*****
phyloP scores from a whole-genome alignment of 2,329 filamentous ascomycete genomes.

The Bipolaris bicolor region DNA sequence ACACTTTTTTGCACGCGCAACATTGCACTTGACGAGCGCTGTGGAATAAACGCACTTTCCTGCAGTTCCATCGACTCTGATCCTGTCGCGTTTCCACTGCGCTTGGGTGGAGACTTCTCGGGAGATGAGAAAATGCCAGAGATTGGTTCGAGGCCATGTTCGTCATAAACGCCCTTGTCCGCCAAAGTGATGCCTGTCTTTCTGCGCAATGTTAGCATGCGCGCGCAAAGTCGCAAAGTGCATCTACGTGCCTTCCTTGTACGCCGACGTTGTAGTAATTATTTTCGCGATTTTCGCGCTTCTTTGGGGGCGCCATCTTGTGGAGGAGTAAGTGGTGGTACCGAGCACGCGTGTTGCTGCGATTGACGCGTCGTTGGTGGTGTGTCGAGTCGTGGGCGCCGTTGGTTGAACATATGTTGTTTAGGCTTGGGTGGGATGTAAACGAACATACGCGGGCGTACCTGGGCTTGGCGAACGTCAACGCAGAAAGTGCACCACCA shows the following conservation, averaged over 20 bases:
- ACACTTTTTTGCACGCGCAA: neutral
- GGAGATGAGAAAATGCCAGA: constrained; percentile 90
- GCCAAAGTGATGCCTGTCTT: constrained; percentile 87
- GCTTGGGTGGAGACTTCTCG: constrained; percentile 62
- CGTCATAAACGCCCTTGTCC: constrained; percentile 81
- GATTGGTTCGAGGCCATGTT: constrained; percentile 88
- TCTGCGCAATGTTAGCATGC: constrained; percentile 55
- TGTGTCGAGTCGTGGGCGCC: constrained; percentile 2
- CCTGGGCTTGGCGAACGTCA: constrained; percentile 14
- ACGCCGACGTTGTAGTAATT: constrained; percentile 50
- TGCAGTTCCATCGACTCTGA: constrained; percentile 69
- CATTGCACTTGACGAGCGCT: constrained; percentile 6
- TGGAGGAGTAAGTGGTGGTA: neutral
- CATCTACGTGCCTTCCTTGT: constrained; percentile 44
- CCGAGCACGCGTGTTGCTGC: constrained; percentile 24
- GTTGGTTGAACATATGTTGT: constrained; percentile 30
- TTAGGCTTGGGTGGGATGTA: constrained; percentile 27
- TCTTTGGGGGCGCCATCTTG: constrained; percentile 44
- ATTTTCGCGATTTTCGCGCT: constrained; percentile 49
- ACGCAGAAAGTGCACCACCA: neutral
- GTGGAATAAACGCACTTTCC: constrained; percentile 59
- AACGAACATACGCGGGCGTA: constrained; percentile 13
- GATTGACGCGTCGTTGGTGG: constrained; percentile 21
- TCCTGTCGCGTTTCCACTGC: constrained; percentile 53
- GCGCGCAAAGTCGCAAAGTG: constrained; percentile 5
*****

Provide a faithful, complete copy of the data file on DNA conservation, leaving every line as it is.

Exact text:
phyloP scores from a whole-genome alignment of 2,329 filamentous ascomycete genomes.

The Bipolaris bicolor region DNA sequence ACACTTTTTTGCACGCGCAACATTGCACTTGACGAGCGCTGTGGAATAAACGCACTTTCCTGCAGTTCCATCGACTCTGATCCTGTCGCGTTTCCACTGCGCTTGGGTGGAGACTTCTCGGGAGATGAGAAAATGCCAGAGATTGGTTCGAGGCCATGTTCGTCATAAACGCCCTTGTCCGCCAAAGTGATGCCTGTCTTTCTGCGCAATGTTAGCATGCGCGCGCAAAGTCGCAAAGTGCATCTACGTGCCTTCCTTGTACGCCGACGTTGTAGTAATTATTTTCGCGATTTTCGCGCTTCTTTGGGGGCGCCATCTTGTGGAGGAGTAAGTGGTGGTACCGAGCACGCGTGTTGCTGCGATTGACGCGTCGTTGGTGGTGTGTCGAGTCGTGGGCGCCGTTGGTTGAACATATGTTGTTTAGGCTTGGGTGGGATGTAAACGAACATACGCGGGCGTACCTGGGCTTGGCGAACGTCAACGCAGAAAGTGCACCACCA shows the following conservation, averaged over 20 bases:
- ACACTTTTTTGCACGCGCAA: neutral
- GGAGATGAGAAAATGCCAGA: constrained; percentile 90
- GCCAAAGTGATGCCTGTCTT: constrained; percentile 87
- GCTTGGGTGGAGACTTCTCG: constrained; percentile 62
- CGTCATAAACGCCCTTGTCC: constrained; percentile 81
- GATTGGTTCGAGGCCATGTT: constrained; percentile 88
- TCTGCGCAATGTTAGCATGC: constrained; percentile 55
- TGTGTCGAGTCGTGGGCGCC: constrained; percentile 2
- CCTGGGCTTGGCGAACGTCA: constrained; percentile 14
- ACGCCGACGTTGTAGTAATT: constrained; percentile 50
- TGCAGTTCCATCGACTCTGA: constrained; percentile 69
- CATTGCACTTGACGAGCGCT: constrained; percentile 6
- TGGAGGAGTAAGTGGTGGTA: neutral
- CATCTACGTGCCTTCCTTGT: constrained; percentile 44
- CCGAGCACGCGTGTTGCTGC: constrained; percentile 24
- GTTGGTTGAACATATGTTGT: constrained; percentile 30
- TTAGGCTTGGGTGGGATGTA: constrained; percentile 27
- TCTTTGGGGGCGCCATCTTG: constrained; percentile 44
- ATTTTCGCGATTTTCGCGCT: constrained; percentile 49
- ACGCAGAAAGTGCACCACCA: neutral
- GTGGAATAAACGCACTTTCC: constrained; percentile 59
- AACGAACATACGCGGGCGTA: constrained; percentile 13
- GATTGACGCGTCGTTGGTGG: constrained; percentile 21
- TCCTGTCGCGTTTCCACTGC: constrained; percentile 53
- GCGCGCAAAGTCGCAAAGTG: constrained; percentile 5